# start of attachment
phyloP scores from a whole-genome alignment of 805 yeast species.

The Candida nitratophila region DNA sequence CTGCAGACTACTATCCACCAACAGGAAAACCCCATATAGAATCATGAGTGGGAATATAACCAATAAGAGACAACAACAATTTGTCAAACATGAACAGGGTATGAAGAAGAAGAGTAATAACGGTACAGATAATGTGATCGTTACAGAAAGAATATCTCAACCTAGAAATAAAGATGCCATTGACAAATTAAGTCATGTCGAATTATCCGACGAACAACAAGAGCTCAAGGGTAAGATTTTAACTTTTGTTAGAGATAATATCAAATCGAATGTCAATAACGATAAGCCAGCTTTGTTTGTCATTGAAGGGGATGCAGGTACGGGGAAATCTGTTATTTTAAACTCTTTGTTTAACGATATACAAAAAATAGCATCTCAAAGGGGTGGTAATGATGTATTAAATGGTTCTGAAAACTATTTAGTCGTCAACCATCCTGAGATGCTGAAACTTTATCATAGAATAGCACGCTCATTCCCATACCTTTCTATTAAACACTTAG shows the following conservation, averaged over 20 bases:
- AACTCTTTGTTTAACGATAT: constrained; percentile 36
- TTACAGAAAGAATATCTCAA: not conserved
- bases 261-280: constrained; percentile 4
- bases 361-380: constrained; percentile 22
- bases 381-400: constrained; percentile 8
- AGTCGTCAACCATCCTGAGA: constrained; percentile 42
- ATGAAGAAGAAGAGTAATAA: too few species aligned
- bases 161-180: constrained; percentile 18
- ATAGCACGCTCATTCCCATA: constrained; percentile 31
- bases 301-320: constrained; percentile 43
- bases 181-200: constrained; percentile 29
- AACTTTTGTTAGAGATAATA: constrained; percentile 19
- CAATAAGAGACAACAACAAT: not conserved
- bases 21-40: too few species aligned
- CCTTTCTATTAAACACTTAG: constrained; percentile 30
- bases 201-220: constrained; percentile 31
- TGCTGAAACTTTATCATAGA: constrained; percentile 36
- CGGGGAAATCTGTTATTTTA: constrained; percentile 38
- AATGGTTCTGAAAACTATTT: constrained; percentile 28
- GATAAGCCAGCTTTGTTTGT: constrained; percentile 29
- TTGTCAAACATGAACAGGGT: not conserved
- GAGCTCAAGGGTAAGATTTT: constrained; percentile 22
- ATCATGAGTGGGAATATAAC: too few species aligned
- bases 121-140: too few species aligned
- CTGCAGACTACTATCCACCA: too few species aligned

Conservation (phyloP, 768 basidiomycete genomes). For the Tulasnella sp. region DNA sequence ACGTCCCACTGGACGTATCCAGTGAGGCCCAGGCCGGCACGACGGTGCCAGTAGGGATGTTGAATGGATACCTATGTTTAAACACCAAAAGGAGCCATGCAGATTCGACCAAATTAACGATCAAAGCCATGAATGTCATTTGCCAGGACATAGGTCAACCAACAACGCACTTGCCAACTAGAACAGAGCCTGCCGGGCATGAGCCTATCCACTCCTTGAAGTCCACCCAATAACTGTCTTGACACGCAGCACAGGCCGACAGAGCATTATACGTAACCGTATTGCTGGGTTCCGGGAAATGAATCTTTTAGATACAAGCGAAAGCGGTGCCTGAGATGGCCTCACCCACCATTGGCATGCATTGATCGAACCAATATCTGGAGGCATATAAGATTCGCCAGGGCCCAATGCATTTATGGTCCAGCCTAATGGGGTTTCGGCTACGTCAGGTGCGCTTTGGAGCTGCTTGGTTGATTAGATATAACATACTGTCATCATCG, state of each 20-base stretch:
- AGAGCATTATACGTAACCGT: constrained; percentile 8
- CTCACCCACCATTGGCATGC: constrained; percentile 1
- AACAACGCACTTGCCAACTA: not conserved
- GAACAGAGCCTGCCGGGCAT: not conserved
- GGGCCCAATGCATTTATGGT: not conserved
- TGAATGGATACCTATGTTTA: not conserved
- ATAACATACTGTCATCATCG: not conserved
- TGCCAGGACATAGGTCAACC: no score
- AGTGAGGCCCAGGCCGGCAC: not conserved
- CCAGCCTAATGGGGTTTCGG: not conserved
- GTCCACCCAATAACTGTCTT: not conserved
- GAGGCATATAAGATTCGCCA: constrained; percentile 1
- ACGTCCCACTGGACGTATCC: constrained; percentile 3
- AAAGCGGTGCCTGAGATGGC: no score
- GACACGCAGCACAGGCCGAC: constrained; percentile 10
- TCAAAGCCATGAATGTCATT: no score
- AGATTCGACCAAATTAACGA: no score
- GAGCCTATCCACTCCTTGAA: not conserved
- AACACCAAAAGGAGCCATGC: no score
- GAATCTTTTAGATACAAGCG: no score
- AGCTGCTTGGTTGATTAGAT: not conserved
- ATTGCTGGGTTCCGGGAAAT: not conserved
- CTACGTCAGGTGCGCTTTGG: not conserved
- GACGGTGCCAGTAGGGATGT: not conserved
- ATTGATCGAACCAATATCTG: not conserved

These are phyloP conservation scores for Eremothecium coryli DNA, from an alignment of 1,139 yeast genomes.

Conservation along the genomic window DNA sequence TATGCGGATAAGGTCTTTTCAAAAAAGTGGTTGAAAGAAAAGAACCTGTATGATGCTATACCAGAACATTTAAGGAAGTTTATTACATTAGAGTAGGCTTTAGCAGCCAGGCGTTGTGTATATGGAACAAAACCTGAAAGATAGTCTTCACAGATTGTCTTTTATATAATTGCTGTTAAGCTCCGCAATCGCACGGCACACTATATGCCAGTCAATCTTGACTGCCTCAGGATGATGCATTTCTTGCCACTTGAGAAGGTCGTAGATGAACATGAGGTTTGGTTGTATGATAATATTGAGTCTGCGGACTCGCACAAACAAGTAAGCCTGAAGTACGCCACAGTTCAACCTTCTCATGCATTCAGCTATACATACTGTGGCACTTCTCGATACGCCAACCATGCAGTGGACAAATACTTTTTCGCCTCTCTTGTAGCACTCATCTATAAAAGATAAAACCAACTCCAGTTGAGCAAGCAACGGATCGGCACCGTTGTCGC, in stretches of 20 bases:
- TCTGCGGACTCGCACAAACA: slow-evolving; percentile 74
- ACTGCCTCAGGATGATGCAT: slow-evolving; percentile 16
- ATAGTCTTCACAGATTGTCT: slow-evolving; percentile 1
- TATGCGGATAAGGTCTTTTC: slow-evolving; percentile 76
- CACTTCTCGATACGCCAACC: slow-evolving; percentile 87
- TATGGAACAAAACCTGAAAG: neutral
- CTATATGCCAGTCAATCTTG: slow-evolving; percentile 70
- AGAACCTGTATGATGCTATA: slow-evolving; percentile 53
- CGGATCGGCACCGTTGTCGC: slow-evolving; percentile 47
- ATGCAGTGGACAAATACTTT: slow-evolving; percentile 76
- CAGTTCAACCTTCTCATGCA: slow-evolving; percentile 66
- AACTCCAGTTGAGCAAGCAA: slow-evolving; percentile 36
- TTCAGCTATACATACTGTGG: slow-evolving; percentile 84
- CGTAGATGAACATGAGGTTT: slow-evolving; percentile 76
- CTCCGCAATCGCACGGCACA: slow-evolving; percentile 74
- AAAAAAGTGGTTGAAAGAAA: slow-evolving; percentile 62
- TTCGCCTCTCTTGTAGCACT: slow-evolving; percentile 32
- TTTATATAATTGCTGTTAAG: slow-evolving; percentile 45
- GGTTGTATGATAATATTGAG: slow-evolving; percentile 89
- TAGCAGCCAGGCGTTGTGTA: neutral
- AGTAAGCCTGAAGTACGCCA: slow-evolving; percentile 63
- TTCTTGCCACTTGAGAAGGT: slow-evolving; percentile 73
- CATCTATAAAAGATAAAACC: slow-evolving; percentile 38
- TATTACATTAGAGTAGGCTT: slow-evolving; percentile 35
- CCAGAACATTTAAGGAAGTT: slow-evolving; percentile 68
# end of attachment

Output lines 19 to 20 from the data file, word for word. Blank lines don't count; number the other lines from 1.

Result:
- TGCTGAAACTTTATCATAGA: constrained; percentile 36
- CGGGGAAATCTGTTATTTTA: constrained; percentile 38